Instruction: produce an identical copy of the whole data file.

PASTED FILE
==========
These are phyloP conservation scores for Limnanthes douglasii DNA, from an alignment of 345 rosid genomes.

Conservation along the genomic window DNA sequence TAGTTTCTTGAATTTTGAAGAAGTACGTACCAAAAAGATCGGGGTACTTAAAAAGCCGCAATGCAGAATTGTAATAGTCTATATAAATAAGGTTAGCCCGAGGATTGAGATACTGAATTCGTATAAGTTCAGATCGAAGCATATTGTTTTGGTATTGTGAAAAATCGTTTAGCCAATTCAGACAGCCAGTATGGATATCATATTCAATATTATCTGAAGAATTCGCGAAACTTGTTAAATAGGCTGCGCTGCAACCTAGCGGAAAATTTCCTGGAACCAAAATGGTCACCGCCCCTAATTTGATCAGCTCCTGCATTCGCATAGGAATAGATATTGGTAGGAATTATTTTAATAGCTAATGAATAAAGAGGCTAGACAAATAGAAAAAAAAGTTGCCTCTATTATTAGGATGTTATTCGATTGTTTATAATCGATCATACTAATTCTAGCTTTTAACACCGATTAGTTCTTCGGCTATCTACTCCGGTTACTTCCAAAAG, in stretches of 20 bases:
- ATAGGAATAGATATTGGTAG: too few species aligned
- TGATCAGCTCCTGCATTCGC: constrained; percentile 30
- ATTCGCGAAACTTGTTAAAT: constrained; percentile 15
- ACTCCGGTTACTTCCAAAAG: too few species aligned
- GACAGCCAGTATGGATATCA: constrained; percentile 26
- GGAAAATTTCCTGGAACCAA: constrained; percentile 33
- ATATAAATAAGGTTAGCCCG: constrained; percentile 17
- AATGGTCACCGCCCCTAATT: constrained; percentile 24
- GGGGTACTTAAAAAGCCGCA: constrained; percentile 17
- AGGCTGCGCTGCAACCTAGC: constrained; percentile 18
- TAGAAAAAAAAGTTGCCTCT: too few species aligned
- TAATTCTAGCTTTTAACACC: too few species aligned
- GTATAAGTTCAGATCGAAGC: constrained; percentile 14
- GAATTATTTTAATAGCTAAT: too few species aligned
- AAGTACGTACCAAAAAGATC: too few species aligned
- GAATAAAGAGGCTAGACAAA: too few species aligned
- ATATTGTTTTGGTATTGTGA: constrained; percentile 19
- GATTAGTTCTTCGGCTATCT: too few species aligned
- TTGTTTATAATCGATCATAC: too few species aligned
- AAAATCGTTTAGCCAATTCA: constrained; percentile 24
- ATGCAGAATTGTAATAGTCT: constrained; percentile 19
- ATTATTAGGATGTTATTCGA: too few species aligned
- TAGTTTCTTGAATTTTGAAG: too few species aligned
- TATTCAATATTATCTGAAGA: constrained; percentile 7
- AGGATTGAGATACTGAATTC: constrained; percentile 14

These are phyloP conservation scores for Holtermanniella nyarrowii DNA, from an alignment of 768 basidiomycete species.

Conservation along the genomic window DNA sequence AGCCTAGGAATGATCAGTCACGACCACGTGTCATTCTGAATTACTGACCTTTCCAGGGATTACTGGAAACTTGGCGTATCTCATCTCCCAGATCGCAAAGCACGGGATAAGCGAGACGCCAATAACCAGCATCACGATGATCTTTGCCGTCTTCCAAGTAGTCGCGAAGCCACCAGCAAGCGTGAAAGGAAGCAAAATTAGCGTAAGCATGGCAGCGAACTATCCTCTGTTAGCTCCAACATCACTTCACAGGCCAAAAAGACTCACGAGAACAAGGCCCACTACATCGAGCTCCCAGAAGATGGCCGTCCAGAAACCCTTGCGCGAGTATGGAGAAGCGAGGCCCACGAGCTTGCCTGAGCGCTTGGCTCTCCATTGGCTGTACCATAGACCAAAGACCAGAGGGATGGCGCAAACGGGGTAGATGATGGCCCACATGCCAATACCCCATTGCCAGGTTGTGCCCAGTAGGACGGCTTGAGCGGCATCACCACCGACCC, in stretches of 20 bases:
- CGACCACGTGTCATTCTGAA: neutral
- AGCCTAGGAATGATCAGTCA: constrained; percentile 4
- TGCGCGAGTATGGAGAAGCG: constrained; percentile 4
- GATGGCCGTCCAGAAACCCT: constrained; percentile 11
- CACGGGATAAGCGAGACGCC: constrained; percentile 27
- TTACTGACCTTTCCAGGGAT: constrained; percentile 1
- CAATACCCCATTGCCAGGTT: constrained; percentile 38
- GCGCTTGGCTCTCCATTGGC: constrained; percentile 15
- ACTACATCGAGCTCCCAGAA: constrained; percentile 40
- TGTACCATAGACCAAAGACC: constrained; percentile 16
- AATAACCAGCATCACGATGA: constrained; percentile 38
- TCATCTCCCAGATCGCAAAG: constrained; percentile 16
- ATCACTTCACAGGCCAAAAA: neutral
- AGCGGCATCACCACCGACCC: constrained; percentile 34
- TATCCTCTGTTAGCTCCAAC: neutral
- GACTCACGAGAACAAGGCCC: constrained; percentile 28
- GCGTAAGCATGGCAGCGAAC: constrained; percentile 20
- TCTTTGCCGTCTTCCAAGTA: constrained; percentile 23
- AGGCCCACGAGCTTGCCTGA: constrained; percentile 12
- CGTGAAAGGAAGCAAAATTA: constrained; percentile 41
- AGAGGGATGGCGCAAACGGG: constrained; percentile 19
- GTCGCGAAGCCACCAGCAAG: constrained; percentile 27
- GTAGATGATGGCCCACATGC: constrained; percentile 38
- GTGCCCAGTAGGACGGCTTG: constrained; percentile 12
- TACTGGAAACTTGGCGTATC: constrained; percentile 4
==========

These are phyloP conservation scores for Limnanthes douglasii DNA, from an alignment of 345 rosid genomes.

Conservation along the genomic window DNA sequence TAGTTTCTTGAATTTTGAAGAAGTACGTACCAAAAAGATCGGGGTACTTAAAAAGCCGCAATGCAGAATTGTAATAGTCTATATAAATAAGGTTAGCCCGAGGATTGAGATACTGAATTCGTATAAGTTCAGATCGAAGCATATTGTTTTGGTATTGTGAAAAATCGTTTAGCCAATTCAGACAGCCAGTATGGATATCATATTCAATATTATCTGAAGAATTCGCGAAACTTGTTAAATAGGCTGCGCTGCAACCTAGCGGAAAATTTCCTGGAACCAAAATGGTCACCGCCCCTAATTTGATCAGCTCCTGCATTCGCATAGGAATAGATATTGGTAGGAATTATTTTAATAGCTAATGAATAAAGAGGCTAGACAAATAGAAAAAAAAGTTGCCTCTATTATTAGGATGTTATTCGATTGTTTATAATCGATCATACTAATTCTAGCTTTTAACACCGATTAGTTCTTCGGCTATCTACTCCGGTTACTTCCAAAAG, in stretches of 20 bases:
- ATAGGAATAGATATTGGTAG: too few species aligned
- TGATCAGCTCCTGCATTCGC: constrained; percentile 30
- ATTCGCGAAACTTGTTAAAT: constrained; percentile 15
- ACTCCGGTTACTTCCAAAAG: too few species aligned
- GACAGCCAGTATGGATATCA: constrained; percentile 26
- GGAAAATTTCCTGGAACCAA: constrained; percentile 33
- ATATAAATAAGGTTAGCCCG: constrained; percentile 17
- AATGGTCACCGCCCCTAATT: constrained; percentile 24
- GGGGTACTTAAAAAGCCGCA: constrained; percentile 17
- AGGCTGCGCTGCAACCTAGC: constrained; percentile 18
- TAGAAAAAAAAGTTGCCTCT: too few species aligned
- TAATTCTAGCTTTTAACACC: too few species aligned
- GTATAAGTTCAGATCGAAGC: constrained; percentile 14
- GAATTATTTTAATAGCTAAT: too few species aligned
- AAGTACGTACCAAAAAGATC: too few species aligned
- GAATAAAGAGGCTAGACAAA: too few species aligned
- ATATTGTTTTGGTATTGTGA: constrained; percentile 19
- GATTAGTTCTTCGGCTATCT: too few species aligned
- TTGTTTATAATCGATCATAC: too few species aligned
- AAAATCGTTTAGCCAATTCA: constrained; percentile 24
- ATGCAGAATTGTAATAGTCT: constrained; percentile 19
- ATTATTAGGATGTTATTCGA: too few species aligned
- TAGTTTCTTGAATTTTGAAG: too few species aligned
- TATTCAATATTATCTGAAGA: constrained; percentile 7
- AGGATTGAGATACTGAATTC: constrained; percentile 14

These are phyloP conservation scores for Holtermanniella nyarrowii DNA, from an alignment of 768 basidiomycete species.

Conservation along the genomic window DNA sequence AGCCTAGGAATGATCAGTCACGACCACGTGTCATTCTGAATTACTGACCTTTCCAGGGATTACTGGAAACTTGGCGTATCTCATCTCCCAGATCGCAAAGCACGGGATAAGCGAGACGCCAATAACCAGCATCACGATGATCTTTGCCGTCTTCCAAGTAGTCGCGAAGCCACCAGCAAGCGTGAAAGGAAGCAAAATTAGCGTAAGCATGGCAGCGAACTATCCTCTGTTAGCTCCAACATCACTTCACAGGCCAAAAAGACTCACGAGAACAAGGCCCACTACATCGAGCTCCCAGAAGATGGCCGTCCAGAAACCCTTGCGCGAGTATGGAGAAGCGAGGCCCACGAGCTTGCCTGAGCGCTTGGCTCTCCATTGGCTGTACCATAGACCAAAGACCAGAGGGATGGCGCAAACGGGGTAGATGATGGCCCACATGCCAATACCCCATTGCCAGGTTGTGCCCAGTAGGACGGCTTGAGCGGCATCACCACCGACCC, in stretches of 20 bases:
- CGACCACGTGTCATTCTGAA: neutral
- AGCCTAGGAATGATCAGTCA: constrained; percentile 4
- TGCGCGAGTATGGAGAAGCG: constrained; percentile 4
- GATGGCCGTCCAGAAACCCT: constrained; percentile 11
- CACGGGATAAGCGAGACGCC: constrained; percentile 27
- TTACTGACCTTTCCAGGGAT: constrained; percentile 1
- CAATACCCCATTGCCAGGTT: constrained; percentile 38
- GCGCTTGGCTCTCCATTGGC: constrained; percentile 15
- ACTACATCGAGCTCCCAGAA: constrained; percentile 40
- TGTACCATAGACCAAAGACC: constrained; percentile 16
- AATAACCAGCATCACGATGA: constrained; percentile 38
- TCATCTCCCAGATCGCAAAG: constrained; percentile 16
- ATCACTTCACAGGCCAAAAA: neutral
- AGCGGCATCACCACCGACCC: constrained; percentile 34
- TATCCTCTGTTAGCTCCAAC: neutral
- GACTCACGAGAACAAGGCCC: constrained; percentile 28
- GCGTAAGCATGGCAGCGAAC: constrained; percentile 20
- TCTTTGCCGTCTTCCAAGTA: constrained; percentile 23
- AGGCCCACGAGCTTGCCTGA: constrained; percentile 12
- CGTGAAAGGAAGCAAAATTA: constrained; percentile 41
- AGAGGGATGGCGCAAACGGG: constrained; percentile 19
- GTCGCGAAGCCACCAGCAAG: constrained; percentile 27
- GTAGATGATGGCCCACATGC: constrained; percentile 38
- GTGCCCAGTAGGACGGCTTG: constrained; percentile 12
- TACTGGAAACTTGGCGTATC: constrained; percentile 4